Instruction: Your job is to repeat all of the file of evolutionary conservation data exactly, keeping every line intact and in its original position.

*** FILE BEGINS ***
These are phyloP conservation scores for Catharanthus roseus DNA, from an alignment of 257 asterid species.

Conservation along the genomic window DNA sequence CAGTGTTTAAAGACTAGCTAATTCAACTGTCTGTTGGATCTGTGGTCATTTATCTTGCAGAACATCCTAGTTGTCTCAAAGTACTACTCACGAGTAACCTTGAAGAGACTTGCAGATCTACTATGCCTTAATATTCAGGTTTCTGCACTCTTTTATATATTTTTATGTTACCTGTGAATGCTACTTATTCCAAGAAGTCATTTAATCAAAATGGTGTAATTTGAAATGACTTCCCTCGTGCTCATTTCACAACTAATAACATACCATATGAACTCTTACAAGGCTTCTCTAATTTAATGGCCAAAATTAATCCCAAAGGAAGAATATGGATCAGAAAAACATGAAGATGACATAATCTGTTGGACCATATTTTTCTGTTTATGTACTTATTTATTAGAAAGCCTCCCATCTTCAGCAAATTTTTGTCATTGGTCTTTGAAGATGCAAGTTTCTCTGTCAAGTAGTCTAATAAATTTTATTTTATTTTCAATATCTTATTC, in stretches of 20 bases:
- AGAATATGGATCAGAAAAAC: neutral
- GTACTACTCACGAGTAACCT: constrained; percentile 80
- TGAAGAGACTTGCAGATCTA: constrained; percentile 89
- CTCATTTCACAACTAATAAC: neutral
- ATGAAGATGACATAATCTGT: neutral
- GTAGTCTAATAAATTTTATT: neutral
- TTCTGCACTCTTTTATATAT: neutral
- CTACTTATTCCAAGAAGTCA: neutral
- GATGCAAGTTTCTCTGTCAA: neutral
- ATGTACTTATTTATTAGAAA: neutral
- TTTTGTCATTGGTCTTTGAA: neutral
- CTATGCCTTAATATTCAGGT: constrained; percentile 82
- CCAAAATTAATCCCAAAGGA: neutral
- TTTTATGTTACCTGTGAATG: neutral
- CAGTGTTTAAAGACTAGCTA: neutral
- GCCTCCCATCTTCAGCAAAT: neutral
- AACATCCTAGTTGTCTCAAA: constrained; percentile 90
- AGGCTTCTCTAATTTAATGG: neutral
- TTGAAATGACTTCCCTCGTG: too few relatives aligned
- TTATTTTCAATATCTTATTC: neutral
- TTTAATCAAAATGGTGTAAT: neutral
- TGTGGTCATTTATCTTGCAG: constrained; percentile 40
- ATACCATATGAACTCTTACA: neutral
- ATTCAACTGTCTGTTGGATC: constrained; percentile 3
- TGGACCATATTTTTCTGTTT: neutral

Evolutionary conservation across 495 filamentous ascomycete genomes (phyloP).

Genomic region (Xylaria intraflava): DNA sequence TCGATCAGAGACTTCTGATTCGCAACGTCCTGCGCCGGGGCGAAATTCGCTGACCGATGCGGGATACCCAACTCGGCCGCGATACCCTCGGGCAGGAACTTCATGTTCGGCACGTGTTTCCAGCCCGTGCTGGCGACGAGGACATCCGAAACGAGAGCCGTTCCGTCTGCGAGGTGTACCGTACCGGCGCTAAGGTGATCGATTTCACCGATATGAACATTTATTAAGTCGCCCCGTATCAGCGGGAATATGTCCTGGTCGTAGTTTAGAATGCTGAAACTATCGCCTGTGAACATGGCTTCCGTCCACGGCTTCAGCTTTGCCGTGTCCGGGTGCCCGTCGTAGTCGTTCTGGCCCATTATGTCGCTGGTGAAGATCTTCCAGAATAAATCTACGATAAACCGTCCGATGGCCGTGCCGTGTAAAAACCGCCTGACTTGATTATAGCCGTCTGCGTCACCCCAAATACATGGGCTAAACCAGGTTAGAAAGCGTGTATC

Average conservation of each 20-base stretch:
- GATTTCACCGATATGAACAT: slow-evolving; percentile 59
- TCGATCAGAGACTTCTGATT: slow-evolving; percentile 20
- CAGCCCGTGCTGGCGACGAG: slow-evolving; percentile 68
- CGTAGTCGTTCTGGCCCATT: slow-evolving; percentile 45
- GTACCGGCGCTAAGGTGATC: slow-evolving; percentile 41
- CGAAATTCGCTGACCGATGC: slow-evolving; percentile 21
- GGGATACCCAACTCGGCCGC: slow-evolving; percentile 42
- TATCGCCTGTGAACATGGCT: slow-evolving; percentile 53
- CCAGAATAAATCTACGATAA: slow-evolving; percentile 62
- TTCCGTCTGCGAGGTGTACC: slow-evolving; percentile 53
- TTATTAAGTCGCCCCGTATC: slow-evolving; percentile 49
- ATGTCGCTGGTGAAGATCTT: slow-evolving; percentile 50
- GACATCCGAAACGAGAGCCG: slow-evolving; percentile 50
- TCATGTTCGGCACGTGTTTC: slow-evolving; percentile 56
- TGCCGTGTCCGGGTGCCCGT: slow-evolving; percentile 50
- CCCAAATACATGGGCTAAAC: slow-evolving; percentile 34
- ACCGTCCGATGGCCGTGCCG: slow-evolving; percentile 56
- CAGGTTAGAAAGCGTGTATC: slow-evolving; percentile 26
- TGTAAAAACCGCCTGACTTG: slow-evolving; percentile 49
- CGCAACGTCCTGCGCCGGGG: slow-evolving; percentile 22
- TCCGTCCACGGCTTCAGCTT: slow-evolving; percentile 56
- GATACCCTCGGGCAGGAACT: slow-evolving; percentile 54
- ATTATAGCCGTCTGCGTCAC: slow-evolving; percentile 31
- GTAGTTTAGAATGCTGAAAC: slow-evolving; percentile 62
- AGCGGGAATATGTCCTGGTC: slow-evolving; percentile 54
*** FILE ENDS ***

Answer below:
These are phyloP conservation scores for Catharanthus roseus DNA, from an alignment of 257 asterid species.

Conservation along the genomic window DNA sequence CAGTGTTTAAAGACTAGCTAATTCAACTGTCTGTTGGATCTGTGGTCATTTATCTTGCAGAACATCCTAGTTGTCTCAAAGTACTACTCACGAGTAACCTTGAAGAGACTTGCAGATCTACTATGCCTTAATATTCAGGTTTCTGCACTCTTTTATATATTTTTATGTTACCTGTGAATGCTACTTATTCCAAGAAGTCATTTAATCAAAATGGTGTAATTTGAAATGACTTCCCTCGTGCTCATTTCACAACTAATAACATACCATATGAACTCTTACAAGGCTTCTCTAATTTAATGGCCAAAATTAATCCCAAAGGAAGAATATGGATCAGAAAAACATGAAGATGACATAATCTGTTGGACCATATTTTTCTGTTTATGTACTTATTTATTAGAAAGCCTCCCATCTTCAGCAAATTTTTGTCATTGGTCTTTGAAGATGCAAGTTTCTCTGTCAAGTAGTCTAATAAATTTTATTTTATTTTCAATATCTTATTC, in stretches of 20 bases:
- AGAATATGGATCAGAAAAAC: neutral
- GTACTACTCACGAGTAACCT: constrained; percentile 80
- TGAAGAGACTTGCAGATCTA: constrained; percentile 89
- CTCATTTCACAACTAATAAC: neutral
- ATGAAGATGACATAATCTGT: neutral
- GTAGTCTAATAAATTTTATT: neutral
- TTCTGCACTCTTTTATATAT: neutral
- CTACTTATTCCAAGAAGTCA: neutral
- GATGCAAGTTTCTCTGTCAA: neutral
- ATGTACTTATTTATTAGAAA: neutral
- TTTTGTCATTGGTCTTTGAA: neutral
- CTATGCCTTAATATTCAGGT: constrained; percentile 82
- CCAAAATTAATCCCAAAGGA: neutral
- TTTTATGTTACCTGTGAATG: neutral
- CAGTGTTTAAAGACTAGCTA: neutral
- GCCTCCCATCTTCAGCAAAT: neutral
- AACATCCTAGTTGTCTCAAA: constrained; percentile 90
- AGGCTTCTCTAATTTAATGG: neutral
- TTGAAATGACTTCCCTCGTG: too few relatives aligned
- TTATTTTCAATATCTTATTC: neutral
- TTTAATCAAAATGGTGTAAT: neutral
- TGTGGTCATTTATCTTGCAG: constrained; percentile 40
- ATACCATATGAACTCTTACA: neutral
- ATTCAACTGTCTGTTGGATC: constrained; percentile 3
- TGGACCATATTTTTCTGTTT: neutral

Evolutionary conservation across 495 filamentous ascomycete genomes (phyloP).

Genomic region (Xylaria intraflava): DNA sequence TCGATCAGAGACTTCTGATTCGCAACGTCCTGCGCCGGGGCGAAATTCGCTGACCGATGCGGGATACCCAACTCGGCCGCGATACCCTCGGGCAGGAACTTCATGTTCGGCACGTGTTTCCAGCCCGTGCTGGCGACGAGGACATCCGAAACGAGAGCCGTTCCGTCTGCGAGGTGTACCGTACCGGCGCTAAGGTGATCGATTTCACCGATATGAACATTTATTAAGTCGCCCCGTATCAGCGGGAATATGTCCTGGTCGTAGTTTAGAATGCTGAAACTATCGCCTGTGAACATGGCTTCCGTCCACGGCTTCAGCTTTGCCGTGTCCGGGTGCCCGTCGTAGTCGTTCTGGCCCATTATGTCGCTGGTGAAGATCTTCCAGAATAAATCTACGATAAACCGTCCGATGGCCGTGCCGTGTAAAAACCGCCTGACTTGATTATAGCCGTCTGCGTCACCCCAAATACATGGGCTAAACCAGGTTAGAAAGCGTGTATC

Average conservation of each 20-base stretch:
- GATTTCACCGATATGAACAT: slow-evolving; percentile 59
- TCGATCAGAGACTTCTGATT: slow-evolving; percentile 20
- CAGCCCGTGCTGGCGACGAG: slow-evolving; percentile 68
- CGTAGTCGTTCTGGCCCATT: slow-evolving; percentile 45
- GTACCGGCGCTAAGGTGATC: slow-evolving; percentile 41
- CGAAATTCGCTGACCGATGC: slow-evolving; percentile 21
- GGGATACCCAACTCGGCCGC: slow-evolving; percentile 42
- TATCGCCTGTGAACATGGCT: slow-evolving; percentile 53
- CCAGAATAAATCTACGATAA: slow-evolving; percentile 62
- TTCCGTCTGCGAGGTGTACC: slow-evolving; percentile 53
- TTATTAAGTCGCCCCGTATC: slow-evolving; percentile 49
- ATGTCGCTGGTGAAGATCTT: slow-evolving; percentile 50
- GACATCCGAAACGAGAGCCG: slow-evolving; percentile 50
- TCATGTTCGGCACGTGTTTC: slow-evolving; percentile 56
- TGCCGTGTCCGGGTGCCCGT: slow-evolving; percentile 50
- CCCAAATACATGGGCTAAAC: slow-evolving; percentile 34
- ACCGTCCGATGGCCGTGCCG: slow-evolving; percentile 56
- CAGGTTAGAAAGCGTGTATC: slow-evolving; percentile 26
- TGTAAAAACCGCCTGACTTG: slow-evolving; percentile 49
- CGCAACGTCCTGCGCCGGGG: slow-evolving; percentile 22
- TCCGTCCACGGCTTCAGCTT: slow-evolving; percentile 56
- GATACCCTCGGGCAGGAACT: slow-evolving; percentile 54
- ATTATAGCCGTCTGCGTCAC: slow-evolving; percentile 31
- GTAGTTTAGAATGCTGAAAC: slow-evolving; percentile 62
- AGCGGGAATATGTCCTGGTC: slow-evolving; percentile 54